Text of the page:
Yankees at Orioles
Series: ALDS, Game 1
Time: 6:00 p.m. EST
Starters: CC Sabathia (15-6, 3.38 ERA) vs. Jason Hammel (8-6, 3.43 ERA)
These AL East rivals spent the last 32 days of the season separated by two games or fewer in the division race, with the Yankees clinching the upper hand only on the final day. This is New York's fourth straight postseason appearance under manager Joe Girardi, while for Baltimore, this is its first trip since 1997; the latter pulled off an upset of the two-time defending AL champion Rangers in Friday's AL wild-card match. The two teams played each other evenly this year, splitting 18 regular season meetings, each taking six out of nine on the other's home fields; the Orioles outscored the Yankees, 92-90.
The Yankees surely welcomed the extra rest, particularly given the banged-up condition of their aging roster. Mark Teixeira is still recovering from a left calf strain that limited him to four games after August 27, and Derek Jeter battling a sore left ankle that necessitated a fair bit of DH duty in September.
Sabathia may benefit from extra rest as well. Having served two stints on the disabled list this season (for a groin strain and elbow inflammation), the big man needed eight-inning efforts in his three final starts to reach the 200-inning plateau for the sixth straight year. There's been plenty of focus on his reduced fastball velocity, which dropped 1.6 mph to an average of 93.1 mph this year, but the flipside may be that a lesser workload than his recent 230-inning seasons may have left him more in the tank; since 2007, he has posted a 4.95 ERA in 80 postseason innings, with walk and homer rates (4.6 and 1.4 per nine) doubling his regular season rates.
Despite his injuries, Sabathia posted his best strikeout and walk rates as a Yankee (8.9 and 2.0 per nine) in 2012, and cracked the league's top 10 with a 3.38 ERA. Rounding out his arsenal with a sinker, slider and a changeup used exclusively against righties, he showed virtually no platoon split (.241/.291/.374 versus righties, .227/.265/.402 versus lefties), something of an anomaly for his career. He was roughed up for a 6.38 ERA in three starts against the Orioles, all of at least six innings but none of them quality starts.
Sabathia faces an Orioles offense that ranked eighth in scoring at 4.40 runs per game, but boosted that to 4.75 per game over the final two months with a remade lineup, and finished second in the league in homers (214) and percentage of runs via homer (47 percent), both behind the Yankees. While the team showed a minimal platoon split (.245/.308/.420 versus righties, .252/.320/.409 versus lefties), a good bit of those numbers is owed to players no longer relevant to Buck Showalter's plans. Sabathia's presence will likely knock lefty DH Jim Thome and second baseman Ryan Flaherty out of the lineup in favor of Lew Ford and Robert Andino, while significantly reducing the potency of fellow lefties Chris Davis and Nate McLouth. On the other hand, switch-hitting Matt Wieters is a beast against southpaws (.323/.404/.504 in 151 PA this year) compared to righties (.224/.303/.412 in 442 PA).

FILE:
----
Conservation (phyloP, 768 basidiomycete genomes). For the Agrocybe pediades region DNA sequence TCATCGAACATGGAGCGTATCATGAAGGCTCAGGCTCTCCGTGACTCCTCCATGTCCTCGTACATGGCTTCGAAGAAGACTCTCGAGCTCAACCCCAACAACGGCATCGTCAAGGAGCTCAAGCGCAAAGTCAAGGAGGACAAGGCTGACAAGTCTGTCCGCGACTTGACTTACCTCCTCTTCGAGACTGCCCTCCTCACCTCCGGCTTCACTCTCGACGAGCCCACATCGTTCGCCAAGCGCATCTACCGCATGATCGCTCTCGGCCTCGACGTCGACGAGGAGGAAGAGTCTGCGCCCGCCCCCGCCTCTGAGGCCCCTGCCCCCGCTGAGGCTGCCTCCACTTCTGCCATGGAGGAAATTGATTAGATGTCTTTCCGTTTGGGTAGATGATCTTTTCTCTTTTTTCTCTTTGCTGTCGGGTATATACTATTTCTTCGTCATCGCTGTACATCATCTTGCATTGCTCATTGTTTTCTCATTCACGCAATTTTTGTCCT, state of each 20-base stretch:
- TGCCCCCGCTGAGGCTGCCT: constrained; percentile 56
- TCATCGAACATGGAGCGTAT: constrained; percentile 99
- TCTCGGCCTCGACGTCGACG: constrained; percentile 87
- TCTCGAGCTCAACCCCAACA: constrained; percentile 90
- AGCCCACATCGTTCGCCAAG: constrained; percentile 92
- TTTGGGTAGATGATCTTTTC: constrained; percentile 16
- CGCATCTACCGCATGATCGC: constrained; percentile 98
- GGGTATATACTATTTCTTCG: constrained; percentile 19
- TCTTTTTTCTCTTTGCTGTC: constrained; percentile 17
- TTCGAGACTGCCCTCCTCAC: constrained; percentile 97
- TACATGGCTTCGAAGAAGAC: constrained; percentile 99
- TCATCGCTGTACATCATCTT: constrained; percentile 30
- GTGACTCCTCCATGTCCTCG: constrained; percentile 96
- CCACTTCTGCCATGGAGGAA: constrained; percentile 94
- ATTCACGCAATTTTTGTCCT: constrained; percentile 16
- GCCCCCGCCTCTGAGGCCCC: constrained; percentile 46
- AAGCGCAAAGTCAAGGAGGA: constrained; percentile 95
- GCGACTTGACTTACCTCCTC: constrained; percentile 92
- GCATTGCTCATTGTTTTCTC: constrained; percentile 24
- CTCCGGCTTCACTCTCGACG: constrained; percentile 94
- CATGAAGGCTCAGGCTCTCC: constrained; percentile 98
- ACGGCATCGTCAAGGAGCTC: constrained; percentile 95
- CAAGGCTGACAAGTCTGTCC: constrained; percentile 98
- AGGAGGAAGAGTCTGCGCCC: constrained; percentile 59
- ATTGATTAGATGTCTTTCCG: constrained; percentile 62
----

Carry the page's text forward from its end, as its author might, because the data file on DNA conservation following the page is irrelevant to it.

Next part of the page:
Acquired from the Rockies in February, Hammel added a sinker and a bit of velocity (average fastball speed 94.4 mph), and boosted both his groundball and strikeout rates considerably — from 46 to 54 percent for the former, from 5.0 to 8.6 per nine for the latter — to emerge as Baltimore's most effective starter in the first half. A torn meniscus in his right knee required surgery in mid-July; he started just twice after that before being sidelined by further knee discomfort. Since his Sept. 11 outing, he's been rehabbing, and threw 45-50 pitches in a bullpen session on Friday to confirm his fitness for this assignment. He faced the Yankees three times this season, including his Sept. 6 return, yielding a 3.94 ERA in 16 innings. As with that outing, he'll likely five-and-fly so Showalter can play matchups over the last four innings with his deep bullpen: righties Pedro Strop, Luis Ayala and Darren O'Day, and lefties Troy Patton and Brian Matusz in front of closer Jim Johnson.
With his remade repertoire, Hammel showed a substantial reverse platoon split (.266/.328/.364 against righties, .203/.278/.307 against lefties), but even so, the Yankees fared better against righties (.266/.336/.461) than lefties (.263/.339/.4438) given the tilt of their lineup and the unsettling declines of Robinson Cano and Curtis Granderson
against southpaws. Cano may be the Yankee most hurt by the layoff, as he was a one-man wrecking crew down the stretch, going 24-for-39 with seven doubles and three homers in his final nine games, all of which featured at least two hits. He's the centerpiece of the offense now given the injuries, declines and regressions of Teixeira,Alex Rodriguez
and Granderson, though from top to bottom just about any Yankee hitter can do damage, particularly with the late-season charges from Russell Martin
and Ichiro Suzuki
giving pitchers fewer places to hide. For all of this offense's woes, they scored 4.96 runs per game, second in the league.